I have been diagnosed with thoracic outlet syndrome, and had negative nerve conduction tests which is good, but I'm aware it doesn't mean I don't have TOS.
My consultant says there is a 'tension and a migrainous component', but I don't really understand what he means - I only have headaches rarely, when the muscle spasm goes really high up my neck, and not really at any other time. Most of my pain is in my shoulder, arm and back.
Thank you for contacting us here at Ask the Expert and I’m sorry to hear of the problems you are having.
You are quite correct that negative nerve conduction studies don’t exclude the existence of Thoracic Outlet Syndrome and in fact are a common finding in people suffering from TOS. This is one of the reasons why it is known as being quite challenging for clinicians to diagnose alongside its varying presentation in individuals and the lack of a precise test to establish its presence. The migrainous and tension component your consultant has referred to are likely to be arising from the condition and its effect on your upper muscles but may also be contributing to some of the symptoms you are experiencing which is why he has referred to it.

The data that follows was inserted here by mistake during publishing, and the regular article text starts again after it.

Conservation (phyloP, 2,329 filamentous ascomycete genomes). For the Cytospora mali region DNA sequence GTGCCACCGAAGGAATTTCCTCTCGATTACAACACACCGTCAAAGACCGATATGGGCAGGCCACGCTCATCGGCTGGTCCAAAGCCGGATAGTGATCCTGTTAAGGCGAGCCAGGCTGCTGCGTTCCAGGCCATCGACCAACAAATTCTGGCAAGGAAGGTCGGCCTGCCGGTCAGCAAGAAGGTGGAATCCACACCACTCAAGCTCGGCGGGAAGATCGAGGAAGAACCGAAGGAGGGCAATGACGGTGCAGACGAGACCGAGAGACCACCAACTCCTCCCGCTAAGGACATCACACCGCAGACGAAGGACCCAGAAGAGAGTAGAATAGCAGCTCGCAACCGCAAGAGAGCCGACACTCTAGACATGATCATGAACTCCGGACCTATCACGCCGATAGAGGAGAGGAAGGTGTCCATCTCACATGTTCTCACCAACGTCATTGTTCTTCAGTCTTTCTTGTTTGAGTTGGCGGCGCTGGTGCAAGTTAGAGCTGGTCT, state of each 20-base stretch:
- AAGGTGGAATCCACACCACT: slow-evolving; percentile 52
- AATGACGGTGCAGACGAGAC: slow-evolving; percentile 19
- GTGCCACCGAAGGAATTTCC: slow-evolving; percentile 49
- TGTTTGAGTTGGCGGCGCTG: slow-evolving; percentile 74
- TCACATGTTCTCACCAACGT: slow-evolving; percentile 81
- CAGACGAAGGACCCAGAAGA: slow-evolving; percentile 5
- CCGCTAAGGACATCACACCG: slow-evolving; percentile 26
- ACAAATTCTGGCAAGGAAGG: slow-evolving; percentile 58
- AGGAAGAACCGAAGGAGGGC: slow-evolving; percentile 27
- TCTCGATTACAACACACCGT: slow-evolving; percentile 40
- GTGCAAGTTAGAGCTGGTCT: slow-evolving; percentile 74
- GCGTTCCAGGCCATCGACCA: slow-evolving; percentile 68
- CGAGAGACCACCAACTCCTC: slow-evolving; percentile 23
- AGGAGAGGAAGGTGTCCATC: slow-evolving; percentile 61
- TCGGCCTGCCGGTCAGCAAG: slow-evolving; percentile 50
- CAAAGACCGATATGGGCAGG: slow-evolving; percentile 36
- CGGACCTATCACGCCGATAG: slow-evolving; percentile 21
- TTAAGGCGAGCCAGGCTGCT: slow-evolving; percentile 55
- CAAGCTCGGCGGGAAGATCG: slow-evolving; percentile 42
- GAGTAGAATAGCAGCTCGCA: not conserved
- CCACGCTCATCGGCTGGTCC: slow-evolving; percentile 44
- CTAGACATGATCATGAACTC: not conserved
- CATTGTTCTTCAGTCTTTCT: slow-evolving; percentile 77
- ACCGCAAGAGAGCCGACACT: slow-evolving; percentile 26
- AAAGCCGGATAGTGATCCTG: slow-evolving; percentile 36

When performing diagnostics for neurogenic (nerve related) TOS close attention is given to the history of symptoms, pattern, and type that you have been experiencing alongside a thorough physical and clinical examination.
In your case by mentioning the headaches and tension component your consultant is likely to be referring to the element of your symptoms that are making part of the whole picture of what is wrong. It’s unlikely that he was attributing all of your presentation to this and the use of the word component when describing the headaches and tension suggest that he is not, I do hope this will be of help and I wish you the best of luck.
Answered by Health at Hand nurses.